Beckett will often allude to a sense of musicality by careful arrangement of numerical structures within his choosing of words and syntax. The absence of punctuation creates space for a very strict and measured sense of rhythm, which can be understood as the reason why the work possesses an inherent orality. Just as the Frog Song in the hyper-rationalist novel Watt lends itself to theistic interpretations by virtue of its use of the Fibonnaci sequence in the construction of the music, How It Is is also structurally designed to suggest certain theological lineages. The recurrence of the number ‘3’ resonates with a multitude of musical, literary and philosophical references. In Words and Music (which examines notions of theology), many instances in which the ‘Lord’ speaks are accompanied by multiplex dissonant occurrences of the tri-tone (sometimes referred to as ‘the Devil’s interval’)– perhaps one of music’s most subversive intervals by cause of its associations with the devil and antitheism. The tri-tone, then, as an interval of three notes, could be aligned with heteroglossial voices within Beckett’s narratives in both Words and Music and How It is, and perhaps even the differing, simultaneous voices of the Holy Trinity. Morton Feldman’s dominant use of shrill variations of the tri-tone in Neither is congruous with this idea. We get a deafening sense of uncertainty in Words and Music, where the characters are swamped by the disorientating effects of Biblical interpretation, and where all questions seem ‘unanswerable’:
‘what is this love […] what is this soul […] Love of woman, I mean, if that is what my Lord means. […] [Faltering] Age is… age is when… old age I mean… if that is what my Lord means…’.
This sense of uncertainty is echoed in How It Is, where the lack of caesura or pause in the frantic dialogue of the protagonist’s voice creates a stream of consciousness, ceaselessly spewing rhetorical and inconclusive speculations:
‘always understood everything except for example history and geography understood everything and forgave nothing never could never disapproved anything even cruelty to animals never loved anything’.
It is with such suggestions that Beckett draws on the gnostic dichotomy of religion; of the differing images of physical truth and spiritual truth. It’s worth observing, then, that the entirety of How It Is is split into three parts, resonating with Beckett’s description of the trilogy of ‘Time’, ‘Habit’ and ‘Memory’ in Proust, aligning with the temporal structure of the work which exists in three separate accounts depicting the past, present and future. Thus, it is significant again that Beckett’s favourite of Beethoven’s Symphonies, Number 7, often features ternary forms (forms of three) and its third part, the allegretto, is based on an Austrian pilgrim’s hymn which illustrates the memory of a spiritual journey.
Further to the reading of the number ‘3’ as a significant figure in the work, it can be linked intertextually to Dante Aghlieri’s Inferno, which is said to have influenced Beckett’s work along with other modernist writers such as James Joyce and T.S Eliot. There are three parts to Dante’s Divine Comedy: Inferno, Purgatorio & Paradiso. Similarly in How It Is, the work is in three parts. ‘The first, a solitary journey in the dark and mud terminating with discovery of a similar creature known as Pim, the second life with Pim both motionless in the dark and mud terminating with departure of Pim, the third solitude motionless in the dark and mud.’ The mud in which the scene is set is a recurring symbol of death within Beckett’s oeuvre, not to mention a depiction of an intermediate space, again lending itself to Cartesian concepts that consider the dualistic brink of ontological existence. It is understandable then that the work can be read as a display of purgatory – the stillness and chaos of limbo – aligned with the Wrathful brink of the fifth circle of Hell in The Inferno, where ‘muddy people in that bog… gurgle in their throat, for they cannot get the words out plainly.’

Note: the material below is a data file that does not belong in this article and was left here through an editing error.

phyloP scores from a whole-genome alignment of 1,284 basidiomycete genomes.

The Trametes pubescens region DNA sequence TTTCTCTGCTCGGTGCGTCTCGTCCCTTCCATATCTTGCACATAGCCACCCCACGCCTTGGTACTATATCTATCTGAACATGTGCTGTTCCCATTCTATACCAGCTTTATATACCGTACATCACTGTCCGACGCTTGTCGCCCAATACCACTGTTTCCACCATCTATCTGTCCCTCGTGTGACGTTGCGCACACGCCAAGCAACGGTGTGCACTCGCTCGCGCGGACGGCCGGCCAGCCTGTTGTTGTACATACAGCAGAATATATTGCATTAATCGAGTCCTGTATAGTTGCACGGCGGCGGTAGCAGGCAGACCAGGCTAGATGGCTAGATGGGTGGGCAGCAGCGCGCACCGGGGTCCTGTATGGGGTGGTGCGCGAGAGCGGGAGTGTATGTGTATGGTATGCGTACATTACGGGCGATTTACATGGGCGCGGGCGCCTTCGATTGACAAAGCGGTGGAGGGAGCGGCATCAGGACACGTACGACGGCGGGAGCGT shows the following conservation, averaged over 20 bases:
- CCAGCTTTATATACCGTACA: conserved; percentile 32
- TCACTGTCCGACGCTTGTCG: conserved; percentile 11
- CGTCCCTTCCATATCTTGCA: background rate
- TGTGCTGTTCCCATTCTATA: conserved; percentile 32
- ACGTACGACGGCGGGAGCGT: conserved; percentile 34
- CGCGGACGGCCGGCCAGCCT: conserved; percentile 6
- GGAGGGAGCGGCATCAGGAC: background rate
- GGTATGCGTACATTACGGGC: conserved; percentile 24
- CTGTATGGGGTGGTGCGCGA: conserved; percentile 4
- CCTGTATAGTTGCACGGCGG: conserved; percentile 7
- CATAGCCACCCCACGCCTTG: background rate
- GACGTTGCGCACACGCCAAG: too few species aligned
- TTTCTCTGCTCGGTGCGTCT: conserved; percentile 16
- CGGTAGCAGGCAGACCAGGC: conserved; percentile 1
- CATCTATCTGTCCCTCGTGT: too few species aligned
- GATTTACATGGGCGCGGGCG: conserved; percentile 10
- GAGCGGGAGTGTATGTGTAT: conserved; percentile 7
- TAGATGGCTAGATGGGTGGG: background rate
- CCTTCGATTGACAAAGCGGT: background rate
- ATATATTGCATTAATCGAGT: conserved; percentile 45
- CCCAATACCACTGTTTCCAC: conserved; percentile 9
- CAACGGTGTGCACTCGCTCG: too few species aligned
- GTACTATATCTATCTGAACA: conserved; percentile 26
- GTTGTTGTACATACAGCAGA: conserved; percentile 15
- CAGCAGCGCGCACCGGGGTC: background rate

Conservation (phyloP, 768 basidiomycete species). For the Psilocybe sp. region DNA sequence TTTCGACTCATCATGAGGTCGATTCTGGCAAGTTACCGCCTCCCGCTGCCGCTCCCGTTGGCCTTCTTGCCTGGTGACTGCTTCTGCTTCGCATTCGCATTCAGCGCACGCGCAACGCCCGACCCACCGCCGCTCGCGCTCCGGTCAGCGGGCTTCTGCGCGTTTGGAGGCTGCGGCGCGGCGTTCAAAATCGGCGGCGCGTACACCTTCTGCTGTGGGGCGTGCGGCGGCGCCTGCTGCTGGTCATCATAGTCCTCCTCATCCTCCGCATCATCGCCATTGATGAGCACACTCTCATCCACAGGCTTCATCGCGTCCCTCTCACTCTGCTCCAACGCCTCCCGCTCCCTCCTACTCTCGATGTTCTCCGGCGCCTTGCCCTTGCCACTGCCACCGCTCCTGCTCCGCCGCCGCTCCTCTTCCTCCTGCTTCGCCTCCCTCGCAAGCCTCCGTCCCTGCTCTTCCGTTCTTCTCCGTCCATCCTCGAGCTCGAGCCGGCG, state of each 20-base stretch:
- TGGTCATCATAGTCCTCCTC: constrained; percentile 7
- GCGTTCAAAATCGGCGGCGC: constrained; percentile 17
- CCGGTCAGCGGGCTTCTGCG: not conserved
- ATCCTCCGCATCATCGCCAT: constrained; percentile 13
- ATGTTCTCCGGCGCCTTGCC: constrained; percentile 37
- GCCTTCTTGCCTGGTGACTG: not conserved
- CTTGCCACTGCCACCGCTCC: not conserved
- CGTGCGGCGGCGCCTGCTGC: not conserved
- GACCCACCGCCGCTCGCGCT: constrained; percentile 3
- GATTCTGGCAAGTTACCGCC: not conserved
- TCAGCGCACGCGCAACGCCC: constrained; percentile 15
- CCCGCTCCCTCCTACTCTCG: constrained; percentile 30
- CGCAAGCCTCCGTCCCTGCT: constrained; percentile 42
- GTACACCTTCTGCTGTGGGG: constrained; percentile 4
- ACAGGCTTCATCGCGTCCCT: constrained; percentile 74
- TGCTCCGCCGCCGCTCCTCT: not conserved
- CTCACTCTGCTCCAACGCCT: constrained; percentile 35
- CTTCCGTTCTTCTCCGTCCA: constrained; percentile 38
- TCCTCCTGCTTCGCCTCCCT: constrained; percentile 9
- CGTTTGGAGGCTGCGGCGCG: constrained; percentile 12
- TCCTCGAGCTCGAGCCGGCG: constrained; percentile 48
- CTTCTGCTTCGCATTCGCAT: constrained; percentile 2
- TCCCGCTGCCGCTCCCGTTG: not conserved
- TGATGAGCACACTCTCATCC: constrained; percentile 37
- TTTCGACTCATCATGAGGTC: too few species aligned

`”We, though, within ourselves nursed sullen fumes,
and come to misery in this black ooze.”
That is the hymn each gurgles in his gorge,
unable to articulate a single phrase.’
Beckett intelligently chose to instil an absence of punctuation in the work, as it disassembles our established understanding of how to read a fictional work of literature in that it fragments notions of temporal progression and enforced an ‘[abandonment] of linear argument’.
‘Narrative time, even dechronologized, is “the extended duration between beginning and ending.”  In How It Is, the absence of definable sentences dissolves any narrative sequence or linear time. This disallows any beginnings or endings, thereby denying a coherent plot or synthesis of roles  – hence the reason Pim, Bom, the narrator, and the others meld into each other at one time or another: “me Pim you Pim we Pim but me Bom you Pim something very wrong there.’
This means we are challenged when approaching the reading of the novel as a traditional left-to-right/start-to-finish process – the work begins to take the form of a musical score, where repeat signs , simile marks and volta brackets urge the reader’s attention to dart this way and that on the score, just as Beckett urges us to with his use of repetitive motifs and phrases. The protagonist even hints this to the reader:
‘that cognizance of the present communication be taken backward and once studied from left to right its course be traced from right to left no objection.'
Ceaseless, unrestricted language that appears in fragmented paragraphs detailing disjointed impressionistic glimpses of time is implicative of a collection of diary entries. This is likely to be drawn from the fact that Beckett was reading The Black Diaries of Roger Casement during the period in which How It Is was written. Casement was an Irish-born civil servant, poet, activist and Irish Nationalist who was executed for treason in 1916. The diary entries feature dislocated moments in Casement’s life, mirrored on the page by various notes. The juxtaposition of brief heartfelt expressions of emotion and mundane jottings which depict minor day-to day calculations of expenditure and other practical memoirs read like an abstract and non-linear demonstration of the course of his life. Beckett was interested in the document both politically and artistically, and the sense of otherness and isolation surrounding Casement can be readily applied to the protagonist of How It Is: